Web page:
Politicians often try to be all things to all people. Trying to please everyone might work in the real Washington D. C., but it doesn’t work for ABC’s new series Designated Survivor. The show stars Kiefer Sutherland (24, Forsaken) as Tom Kirkman, the last guy anyone ever expected to be President of the United States. While it has all the makings of a great family drama or political thriller or terrorism-themed procedural, the pilot tries to do all three at once and ends up being a big ole mess.
A Problem of Pacing
The show starts off with an attack on the US Capitol during the State of the Union Address. Then, just as things get rolling with the initial response of frantic Secret Service and FBI agents, we get a flashback to earlier in the day and spend what feels like forever exploring the Kirkman family dynamic. Tom’s wife Jessica (Natascha McElhone) has a career she loves. His son Leo (Tanner Buchanan) is a disaffected teen pushing boundaries and refusing to babysit his younger sister Penny (Mckenna Grace).
We also learn, still in that flashback, that Tom is Secretary of Housing and Urban Development. There’s a bit where he finds out that someone excised his talking points from the President’s speech and an unpleasant meeting with the White House Chief of Staff about Tom’s future with the administration. Then, just as we’re beginning to get into the leisurely pacing of Tom’s daily life, we’re thrust back into the middle of the London Has Fallen-type action flick that opened the show.
This schizophrenic switching happens throughout, and the transitions are always unpleasantly jarring. We jump from the political machinations of a gung-ho military leader pushing the new president toward war, to the brilliant Maggie Q (Stalker, Nikita) as an FBI agent investigating the scene of the devastated capital building, to Sutherland and speech writer Kal Penn (HOUSE, Harold and Kumar) in a very touching and funny bathroom scene. It’s like a 3-year-old has the remote, endlessly flipping channels.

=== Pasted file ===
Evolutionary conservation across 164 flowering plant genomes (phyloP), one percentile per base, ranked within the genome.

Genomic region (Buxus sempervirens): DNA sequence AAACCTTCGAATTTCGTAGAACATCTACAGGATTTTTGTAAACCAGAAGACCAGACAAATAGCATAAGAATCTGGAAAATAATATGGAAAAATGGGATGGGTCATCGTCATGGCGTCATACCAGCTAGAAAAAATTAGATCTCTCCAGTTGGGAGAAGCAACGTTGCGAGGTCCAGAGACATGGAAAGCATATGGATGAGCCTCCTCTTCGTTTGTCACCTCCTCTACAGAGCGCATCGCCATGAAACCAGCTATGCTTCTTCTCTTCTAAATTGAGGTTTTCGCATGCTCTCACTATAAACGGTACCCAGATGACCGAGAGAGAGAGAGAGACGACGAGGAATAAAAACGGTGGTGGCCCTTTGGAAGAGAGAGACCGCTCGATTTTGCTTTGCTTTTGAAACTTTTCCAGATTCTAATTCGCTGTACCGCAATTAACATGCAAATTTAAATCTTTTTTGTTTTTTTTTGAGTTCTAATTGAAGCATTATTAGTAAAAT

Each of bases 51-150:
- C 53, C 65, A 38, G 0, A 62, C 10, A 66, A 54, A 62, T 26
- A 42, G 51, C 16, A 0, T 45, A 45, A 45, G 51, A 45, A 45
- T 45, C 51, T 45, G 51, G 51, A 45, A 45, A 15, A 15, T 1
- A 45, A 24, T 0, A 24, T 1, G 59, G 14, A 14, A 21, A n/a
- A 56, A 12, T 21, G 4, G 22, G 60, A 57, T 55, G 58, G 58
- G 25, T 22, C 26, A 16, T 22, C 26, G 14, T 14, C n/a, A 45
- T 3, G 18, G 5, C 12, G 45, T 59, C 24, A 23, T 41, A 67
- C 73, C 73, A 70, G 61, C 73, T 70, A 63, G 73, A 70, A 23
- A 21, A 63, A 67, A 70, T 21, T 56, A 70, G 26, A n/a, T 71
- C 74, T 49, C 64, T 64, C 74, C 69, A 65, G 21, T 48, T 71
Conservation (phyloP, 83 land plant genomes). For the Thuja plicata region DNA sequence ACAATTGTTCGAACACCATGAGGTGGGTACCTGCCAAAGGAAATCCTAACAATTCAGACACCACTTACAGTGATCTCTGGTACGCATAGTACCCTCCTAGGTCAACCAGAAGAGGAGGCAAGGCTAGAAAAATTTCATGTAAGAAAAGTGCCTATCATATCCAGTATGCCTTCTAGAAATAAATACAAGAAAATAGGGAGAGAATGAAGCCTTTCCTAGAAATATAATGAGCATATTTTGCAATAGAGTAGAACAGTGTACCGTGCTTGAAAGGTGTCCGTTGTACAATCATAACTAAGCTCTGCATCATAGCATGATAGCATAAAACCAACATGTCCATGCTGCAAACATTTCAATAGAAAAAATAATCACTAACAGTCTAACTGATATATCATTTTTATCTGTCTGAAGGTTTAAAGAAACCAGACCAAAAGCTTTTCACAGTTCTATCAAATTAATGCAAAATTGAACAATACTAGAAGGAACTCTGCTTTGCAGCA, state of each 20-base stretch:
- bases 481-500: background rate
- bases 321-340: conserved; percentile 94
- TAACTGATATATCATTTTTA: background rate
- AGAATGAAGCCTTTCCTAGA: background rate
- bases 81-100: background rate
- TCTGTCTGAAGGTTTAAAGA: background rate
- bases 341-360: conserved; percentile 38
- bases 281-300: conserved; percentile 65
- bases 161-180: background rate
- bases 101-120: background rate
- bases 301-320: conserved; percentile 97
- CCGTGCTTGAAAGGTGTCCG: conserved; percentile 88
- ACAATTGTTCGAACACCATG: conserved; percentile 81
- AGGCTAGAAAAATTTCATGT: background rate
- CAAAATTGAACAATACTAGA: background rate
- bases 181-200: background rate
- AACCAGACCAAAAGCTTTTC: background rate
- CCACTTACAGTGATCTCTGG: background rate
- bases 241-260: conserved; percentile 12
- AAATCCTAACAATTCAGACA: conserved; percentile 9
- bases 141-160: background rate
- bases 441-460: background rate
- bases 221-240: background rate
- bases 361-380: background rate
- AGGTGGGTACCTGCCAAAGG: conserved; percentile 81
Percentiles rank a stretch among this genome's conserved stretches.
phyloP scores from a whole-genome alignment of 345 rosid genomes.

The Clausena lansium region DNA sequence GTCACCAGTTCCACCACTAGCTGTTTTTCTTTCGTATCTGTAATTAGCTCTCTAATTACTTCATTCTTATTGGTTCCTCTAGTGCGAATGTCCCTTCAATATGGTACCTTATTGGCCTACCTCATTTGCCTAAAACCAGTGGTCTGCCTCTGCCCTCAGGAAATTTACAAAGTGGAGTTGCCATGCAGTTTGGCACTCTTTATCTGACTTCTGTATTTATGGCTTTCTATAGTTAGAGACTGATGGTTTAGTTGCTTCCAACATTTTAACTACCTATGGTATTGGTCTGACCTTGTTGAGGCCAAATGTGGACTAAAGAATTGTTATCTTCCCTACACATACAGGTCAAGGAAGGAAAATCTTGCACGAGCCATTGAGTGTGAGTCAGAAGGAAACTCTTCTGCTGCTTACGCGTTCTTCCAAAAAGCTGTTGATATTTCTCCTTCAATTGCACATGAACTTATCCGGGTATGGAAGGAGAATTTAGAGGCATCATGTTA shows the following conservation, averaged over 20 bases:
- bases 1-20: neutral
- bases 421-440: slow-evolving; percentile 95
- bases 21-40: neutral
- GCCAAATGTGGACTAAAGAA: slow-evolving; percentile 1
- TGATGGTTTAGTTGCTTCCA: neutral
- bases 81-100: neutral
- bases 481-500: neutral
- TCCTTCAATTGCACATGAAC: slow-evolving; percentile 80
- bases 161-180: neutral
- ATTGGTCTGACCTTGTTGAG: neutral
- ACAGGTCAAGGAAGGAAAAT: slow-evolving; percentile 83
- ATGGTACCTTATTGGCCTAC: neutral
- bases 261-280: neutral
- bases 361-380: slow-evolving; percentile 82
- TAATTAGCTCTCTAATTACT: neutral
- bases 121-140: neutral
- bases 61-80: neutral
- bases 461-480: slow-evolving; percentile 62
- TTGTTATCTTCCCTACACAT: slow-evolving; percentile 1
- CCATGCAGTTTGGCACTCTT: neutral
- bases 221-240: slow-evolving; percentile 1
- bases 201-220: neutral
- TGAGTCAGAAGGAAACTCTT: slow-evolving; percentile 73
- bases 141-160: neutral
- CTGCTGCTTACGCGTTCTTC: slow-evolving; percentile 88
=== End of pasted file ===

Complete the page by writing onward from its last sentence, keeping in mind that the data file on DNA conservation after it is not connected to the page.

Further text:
There is a way to weave together several different story threads in a show like this but if the viewer snags at each and every join, you’re doing it wrong.
Designated Survivor is a Solid Premise
The pilot is disappointing, but you can see the potential in the premise. Sutherland’s Kirkman is the Designated Survivor because he was the sole member of the President’s cabinet that did not attend the State of the Union. With the commander-in-chief and the entire Congress out of the picture, he’s President Kirkman now. Watching Sutherland stumble through the shock and awe of his new position before finding his footing is a joy.
The questions raised by the attack also offer endless opportunities for political intrigue as the series progresses. No one is claiming credit for the assault which raises the specter of an inside job. Maggie Q’s FBI Agent Hannah is on that aspect of the case. She immediately sees there’s more going on than her superiors realize. Meanwhile, the nation’s military leaders want to push us to DEFCON 4 and a “war footing” despite the fact we don’t know with whom we are at war.
There’s also a West Wing-style behind the scenes at the White House aspect to the show. Here too you have excellent talent and a deep well of possible future stories. One hopes the writers will give Natascha McElhone (The Truman Show, Ronin) some fun stuff playing off the awkward adjustment from private citizen to First Lady. The relationship between Secret Service Agent Mike (LaMonica Garrett) and the new first son also seems worth exploring.
Designated Survivor debuts on ABC on Wednesday, September 28. There’re enough excellent ingredients here to make a good show if they can figure out how to measure them correctly. I’ll give the series my attention for a couple more episodes at least before I give up completely.